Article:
OXFORD, Miss. – On behalf of health care teams in Yazoo City and Canton, University of Mississippi pharmacy faculty members traveled to Arlington, Va., to accept two awards presented by the U.S. Health Resources and Services Administration’s Patient Safety and Clinical Pharmacy Services Collaborative, or PSPC.
The two Integrated Medication Management Services awards are for improving the health and safety of diabetic patients by integrating medication therapy management, or MTM, services into care provided at the G.A. Carmichael Family Health Center in both Yazoo City and Canton.“Integrating pharmacists into our health care teams has been beneficial for our physicians and, more importantly, our patients,” said Janice Bacon, the centers’ executive director.
“We are seeing improvements in clinical outcomes from pharmacy interventions. Our clinics would not be able to provide this level of service without its partnership with the School of Pharmacy. Our communities are grateful that the school generously provides access to the specialized care required to address the complex needs of our diabetes patients.”
PSPC is a national breakthrough effort to improve the quality of U.S. health care by integrating MTM services into the care of high-risk, high-cost patients. The collaborative is committed to saving and enhancing thousands of lives each year by achieving optimal health outcomes and eliminating adverse drug events (e.g., diabetic comas, emergency room visits, etc.) through increased clinical pharmacy services for the patients it serves.
Each year, the Health Resources and Services Administration, or HRSA, recognizes participating teams that have achieved dramatic improvements in safety and health. Sponsored by the PSPC Alliance, the awards are presented at the January PSPC Learning Sessions, which provide a forum for sharing best practices among teams, which then implement those practices in their local communities throughout the country. The goal is to reach 3,000 communities by 2015.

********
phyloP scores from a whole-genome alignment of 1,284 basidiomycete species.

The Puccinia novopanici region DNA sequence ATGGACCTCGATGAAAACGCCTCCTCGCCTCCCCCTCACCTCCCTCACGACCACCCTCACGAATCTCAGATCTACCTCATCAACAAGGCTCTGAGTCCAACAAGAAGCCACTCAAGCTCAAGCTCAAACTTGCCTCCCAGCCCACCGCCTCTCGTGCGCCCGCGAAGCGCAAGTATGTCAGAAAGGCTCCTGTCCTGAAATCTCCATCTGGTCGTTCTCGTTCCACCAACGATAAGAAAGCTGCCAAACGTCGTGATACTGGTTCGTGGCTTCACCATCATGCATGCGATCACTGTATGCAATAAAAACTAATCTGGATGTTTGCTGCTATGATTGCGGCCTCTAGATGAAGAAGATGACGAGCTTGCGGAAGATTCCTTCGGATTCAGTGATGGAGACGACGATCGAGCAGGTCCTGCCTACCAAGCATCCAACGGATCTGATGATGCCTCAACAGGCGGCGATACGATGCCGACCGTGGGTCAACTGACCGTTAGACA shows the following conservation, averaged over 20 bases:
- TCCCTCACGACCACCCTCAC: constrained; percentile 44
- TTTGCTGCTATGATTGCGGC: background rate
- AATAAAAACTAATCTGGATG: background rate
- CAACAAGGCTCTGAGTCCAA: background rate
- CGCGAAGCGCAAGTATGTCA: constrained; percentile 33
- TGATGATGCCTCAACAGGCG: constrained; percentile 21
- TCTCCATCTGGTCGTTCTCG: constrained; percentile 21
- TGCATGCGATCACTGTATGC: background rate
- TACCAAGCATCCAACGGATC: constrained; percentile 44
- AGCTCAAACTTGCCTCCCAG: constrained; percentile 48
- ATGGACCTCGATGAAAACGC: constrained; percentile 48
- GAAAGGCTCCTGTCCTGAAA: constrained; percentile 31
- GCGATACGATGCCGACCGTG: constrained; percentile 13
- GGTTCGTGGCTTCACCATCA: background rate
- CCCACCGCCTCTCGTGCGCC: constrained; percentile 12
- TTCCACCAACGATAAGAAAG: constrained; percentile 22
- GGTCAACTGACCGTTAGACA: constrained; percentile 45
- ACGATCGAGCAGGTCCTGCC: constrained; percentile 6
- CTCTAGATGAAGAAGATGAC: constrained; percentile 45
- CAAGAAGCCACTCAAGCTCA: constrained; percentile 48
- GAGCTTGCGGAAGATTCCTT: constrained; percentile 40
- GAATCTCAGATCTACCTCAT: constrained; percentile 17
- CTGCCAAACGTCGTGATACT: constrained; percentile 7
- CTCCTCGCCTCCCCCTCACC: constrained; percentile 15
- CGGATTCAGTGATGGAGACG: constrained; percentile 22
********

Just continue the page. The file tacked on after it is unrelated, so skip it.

“The work of our School of Pharmacy practice faculty and residents is making a tremendous difference in the health and lives of many of our state’s residents,” said David D. Allen, the school’s dean. “Their partnerships with community pharmacists, physicians, community health centers and others are becoming a model for increasing access to health care and improving people’s lives.”
The school has embedded a clinical pharmacist at the Carmichael clinic in Yazoo City since fall 2010 and at the clinic in Canton since spring 2012 to provide MTM services to their many diabetic patients.
In Yazoo City, where 31 percent of residents live below the poverty line and more than 12 percent have diabetes, UM clinical pharmacist Meagan Brown assesses and manages patients’ medication regimens and educates them about diet, exercise and taking their medications as prescribed. She also helps monitor their blood pressure and blood sugar and cholesterol levels. When she uncovers medication-related problems, she works with patients’ primary care providers to resolve them.
Since last spring, Laurie Warrington, a clinical assistant professor of pharmacy practice, has been supplying similar services to the G.A. Carmichael Family Health Center in Canton.
“Meagan and Laurie have been a godsend,” said Dr. James A. Jefferson, clinical services director of the Carmichael centers. “I have seen them do so much good. They have achieved impressive results with some very difficult cases. We are extremely grateful for their expertise, and we’re honored to work with them. They are great representatives of the university and of their profession.”
Lauren Bloodworth, clinical assistant professor of pharmacy practice and administrator of the school’s Community-Based Research Program, said, “We have extraordinary teams working in both Yazoo City and Canton. These latest PSPC awards are a reflection of their hard work over the past few years.”